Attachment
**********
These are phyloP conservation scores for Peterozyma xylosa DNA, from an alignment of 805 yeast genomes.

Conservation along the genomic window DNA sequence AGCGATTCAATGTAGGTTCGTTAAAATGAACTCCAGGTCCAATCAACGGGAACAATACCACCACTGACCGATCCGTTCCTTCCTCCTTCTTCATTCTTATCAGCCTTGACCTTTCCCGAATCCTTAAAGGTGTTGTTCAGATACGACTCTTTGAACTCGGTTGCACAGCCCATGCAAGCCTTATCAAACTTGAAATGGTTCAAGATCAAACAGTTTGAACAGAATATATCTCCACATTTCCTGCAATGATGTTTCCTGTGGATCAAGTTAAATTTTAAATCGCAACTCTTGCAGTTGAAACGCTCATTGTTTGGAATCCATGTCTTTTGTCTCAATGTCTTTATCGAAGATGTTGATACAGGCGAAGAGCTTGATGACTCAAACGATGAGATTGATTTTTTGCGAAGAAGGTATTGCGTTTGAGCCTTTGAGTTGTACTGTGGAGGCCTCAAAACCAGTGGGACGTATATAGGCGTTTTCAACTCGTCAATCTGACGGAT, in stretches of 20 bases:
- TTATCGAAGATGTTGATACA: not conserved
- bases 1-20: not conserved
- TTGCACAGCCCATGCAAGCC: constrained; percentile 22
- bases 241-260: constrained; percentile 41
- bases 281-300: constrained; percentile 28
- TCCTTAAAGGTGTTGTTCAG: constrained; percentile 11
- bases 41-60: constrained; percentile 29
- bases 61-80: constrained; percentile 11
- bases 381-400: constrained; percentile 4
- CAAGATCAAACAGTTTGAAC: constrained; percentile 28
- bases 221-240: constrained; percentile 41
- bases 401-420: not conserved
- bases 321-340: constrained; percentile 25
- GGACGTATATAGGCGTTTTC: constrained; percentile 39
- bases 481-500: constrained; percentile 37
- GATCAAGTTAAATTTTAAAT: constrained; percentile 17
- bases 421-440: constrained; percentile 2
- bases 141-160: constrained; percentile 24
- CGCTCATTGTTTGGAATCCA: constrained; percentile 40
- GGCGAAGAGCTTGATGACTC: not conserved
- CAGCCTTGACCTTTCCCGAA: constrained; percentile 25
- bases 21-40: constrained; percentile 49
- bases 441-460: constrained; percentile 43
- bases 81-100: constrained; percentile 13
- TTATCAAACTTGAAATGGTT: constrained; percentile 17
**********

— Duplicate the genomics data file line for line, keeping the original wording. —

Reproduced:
These are phyloP conservation scores for Peterozyma xylosa DNA, from an alignment of 805 yeast genomes.

Conservation along the genomic window DNA sequence AGCGATTCAATGTAGGTTCGTTAAAATGAACTCCAGGTCCAATCAACGGGAACAATACCACCACTGACCGATCCGTTCCTTCCTCCTTCTTCATTCTTATCAGCCTTGACCTTTCCCGAATCCTTAAAGGTGTTGTTCAGATACGACTCTTTGAACTCGGTTGCACAGCCCATGCAAGCCTTATCAAACTTGAAATGGTTCAAGATCAAACAGTTTGAACAGAATATATCTCCACATTTCCTGCAATGATGTTTCCTGTGGATCAAGTTAAATTTTAAATCGCAACTCTTGCAGTTGAAACGCTCATTGTTTGGAATCCATGTCTTTTGTCTCAATGTCTTTATCGAAGATGTTGATACAGGCGAAGAGCTTGATGACTCAAACGATGAGATTGATTTTTTGCGAAGAAGGTATTGCGTTTGAGCCTTTGAGTTGTACTGTGGAGGCCTCAAAACCAGTGGGACGTATATAGGCGTTTTCAACTCGTCAATCTGACGGAT, in stretches of 20 bases:
- TTATCGAAGATGTTGATACA: not conserved
- bases 1-20: not conserved
- TTGCACAGCCCATGCAAGCC: constrained; percentile 22
- bases 241-260: constrained; percentile 41
- bases 281-300: constrained; percentile 28
- TCCTTAAAGGTGTTGTTCAG: constrained; percentile 11
- bases 41-60: constrained; percentile 29
- bases 61-80: constrained; percentile 11
- bases 381-400: constrained; percentile 4
- CAAGATCAAACAGTTTGAAC: constrained; percentile 28
- bases 221-240: constrained; percentile 41
- bases 401-420: not conserved
- bases 321-340: constrained; percentile 25
- GGACGTATATAGGCGTTTTC: constrained; percentile 39
- bases 481-500: constrained; percentile 37
- GATCAAGTTAAATTTTAAAT: constrained; percentile 17
- bases 421-440: constrained; percentile 2
- bases 141-160: constrained; percentile 24
- CGCTCATTGTTTGGAATCCA: constrained; percentile 40
- GGCGAAGAGCTTGATGACTC: not conserved
- CAGCCTTGACCTTTCCCGAA: constrained; percentile 25
- bases 21-40: constrained; percentile 49
- bases 441-460: constrained; percentile 43
- bases 81-100: constrained; percentile 13
- TTATCAAACTTGAAATGGTT: constrained; percentile 17